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4 Things to Know about Courageous Legacy, the Kendrick Brothers' Latest Film

Adam Mitchell is a hard-working sheriff's deputy who protects his city during the day and cares for his family at night.

Truth be told, though, Adam is often "off the job" in his home life. He's distant from his teenage son. He's too dignified to dance with his young daughter.

For Adam, family life is a sideshow to what he cares about most: work.

But then a life-changing tragedy strikes, forcing Adam to re-examine his priorities as a father. He takes time off. He dives into Scripture.

Soon, he realizes that other dads around him are struggling in their roles, too.

Adam and these men pledge to study what God's Word says about fatherhood and to apply it to their lives.

Can Adam save his family before it's too late?

The new faith-based movie Courageous Legacy (PG-13) tells the story of Adam and his friends as they embark on a movement to radically transform what they've always believed about fatherhood.

The movie is a remastered and updated version of Courageous (2011), which was released 10 years ago and shocked Hollywood by opening in the Top 4 and grabbing the No. 1 position in per-theater average. (Translation: Theaters were packed.)

It was directed and produced by Alex and Stephen Kendrick, the same filmmakers behind War Room, Overcomer and Fireproof.

Here are four things you should know about Courageous Legacy:

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Courageous legacy

1. It's Even Better than the First One

If Courageous Legacy seems like a better movie than the original, that's because it is. Filmmaking brothers Alex and Stephen Kendrick "tightened" it by removing scenes and dialogue that – in retrospect – caused the 2011 version to drag. That gave them enough space to put a handful of previously deleted scenes back in the film. Courageous Legacy also includes new drone shots, new special effects and new music. It's being released in a 4K format, unlike the 2011 film that was released in 2K. Courageous Legacy also has a new ending (more on that below).

The experience offered director Alex Kendrick an opportunity that few filmmakers receive: a chance to improve their movie years after its release.

"I really like this version," Kendrick told Crosswalk.

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Courageous Legacy

2. It Has a New Ending

Courageous (2011) ended with a powerful scene, set in a church, showing the main characters committing to being the husbands and fathers that God had called them to be. Courageous Legacy includes that scene but ends with additional scenes, set 10 years later. This new ending was filmed last year under COVID protocols, featuring the same cast from the original movie.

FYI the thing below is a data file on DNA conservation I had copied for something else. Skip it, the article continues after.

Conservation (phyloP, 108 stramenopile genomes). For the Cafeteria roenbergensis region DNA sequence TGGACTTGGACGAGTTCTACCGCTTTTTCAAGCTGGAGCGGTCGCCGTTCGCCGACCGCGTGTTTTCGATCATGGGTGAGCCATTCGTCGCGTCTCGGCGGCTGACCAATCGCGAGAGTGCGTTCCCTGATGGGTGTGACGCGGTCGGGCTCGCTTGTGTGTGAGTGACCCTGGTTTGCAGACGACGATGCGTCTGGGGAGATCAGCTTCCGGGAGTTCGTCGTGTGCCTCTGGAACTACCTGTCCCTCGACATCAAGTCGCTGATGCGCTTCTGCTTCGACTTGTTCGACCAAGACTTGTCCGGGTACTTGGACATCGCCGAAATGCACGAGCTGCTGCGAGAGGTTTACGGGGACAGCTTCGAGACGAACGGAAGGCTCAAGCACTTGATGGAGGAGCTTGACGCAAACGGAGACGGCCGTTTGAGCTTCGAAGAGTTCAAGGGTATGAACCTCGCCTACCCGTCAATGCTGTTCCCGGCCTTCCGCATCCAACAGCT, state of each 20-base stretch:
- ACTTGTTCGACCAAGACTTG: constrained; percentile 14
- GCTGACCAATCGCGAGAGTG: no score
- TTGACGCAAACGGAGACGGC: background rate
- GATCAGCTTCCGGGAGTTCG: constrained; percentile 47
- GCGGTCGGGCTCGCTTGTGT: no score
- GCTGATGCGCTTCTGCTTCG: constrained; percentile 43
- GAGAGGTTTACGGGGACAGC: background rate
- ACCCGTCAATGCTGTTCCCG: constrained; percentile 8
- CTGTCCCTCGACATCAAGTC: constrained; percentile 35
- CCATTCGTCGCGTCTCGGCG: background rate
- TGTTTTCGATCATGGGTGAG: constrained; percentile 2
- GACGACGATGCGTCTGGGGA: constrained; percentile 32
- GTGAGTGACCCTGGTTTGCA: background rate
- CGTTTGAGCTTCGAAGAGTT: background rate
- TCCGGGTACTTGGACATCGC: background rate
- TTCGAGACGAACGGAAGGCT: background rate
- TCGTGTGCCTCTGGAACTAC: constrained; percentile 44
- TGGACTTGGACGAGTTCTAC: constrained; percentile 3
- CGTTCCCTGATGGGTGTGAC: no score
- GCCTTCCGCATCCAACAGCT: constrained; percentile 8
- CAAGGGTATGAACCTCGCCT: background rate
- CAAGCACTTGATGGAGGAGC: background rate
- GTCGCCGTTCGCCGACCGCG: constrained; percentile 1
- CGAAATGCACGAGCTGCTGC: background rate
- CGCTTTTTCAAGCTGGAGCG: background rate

"We asked ourselves, 'If this movie is coming out 10 years later, where would these characters be 10 years later? What do the kids look like? How do all these fatherhood principles play out after a decade?' So we went back, wrote new scenes, got the band back together, so to speak," Alex Kendrick told Crosswalk. "A lot of the original crew came back, the original cast came back, and we shot several new scenes. … We were able to incorporate some twists and surprises with how people turned out."

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Courageous Legacy

3. It May Make You a Better Father

Courageous Legacy is a film that inspires as much as it entertains. For men, it aims at your heart by encouraging you to step up and be the Christ-like leader your wife and children need.

The film touches on multiple issues, including fatherlessness, abandonment and loss. It gives hope to unwed and married dads who feel as if they've botched their chance. It motivates dads who may be physically present but spiritually and mentally out to lunch. More than anything, it leaves you wanting to be a better dad. It does this with an impressive, diverse cast, including an African-American-led family and a Hispanic-led family.

"The difference in our movies and the world's movies [is that] the world's movies offer entertainment," Kendrick said. "But what's important to us is to – along with an engaging story – we want to offer faith and inspiration and hope."

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Courageous Legacy

4. Its Message Is Still Needed, 10 Years Later

There is a reason political leaders from both the left and the right promote fatherhood. It's because children who grow up without a father are more likely to live in poverty, abuse drugs and alcohol, have behavioral problems, drop out of high school, commit crimes and land in prison. Fatherlessness just may be society's greatest problem.

"There are long-term consequences or long-term blessings," Kendrick said of the impact of fathers on a home. "We want to help [viewers] and encourage them. We want to help them heal if they need healing. We want to give them a picture of what it looks like to do it well. And if we can do that, that's success for us."

Rated PG-13 for some violence and drug material.

Entertainment rating: 5 out of 5 stars

Family-friendly rating: 4 out of 5 stars

Photo courtesy: ©Affirm


Michael Foust has covered the intersection of faith and news for 20 years. His stories have appeared in Baptist Press, Christianity Today, The Christian Post, the Leaf-Chroniclethe Toronto Star and the Knoxville News-Sentinel.

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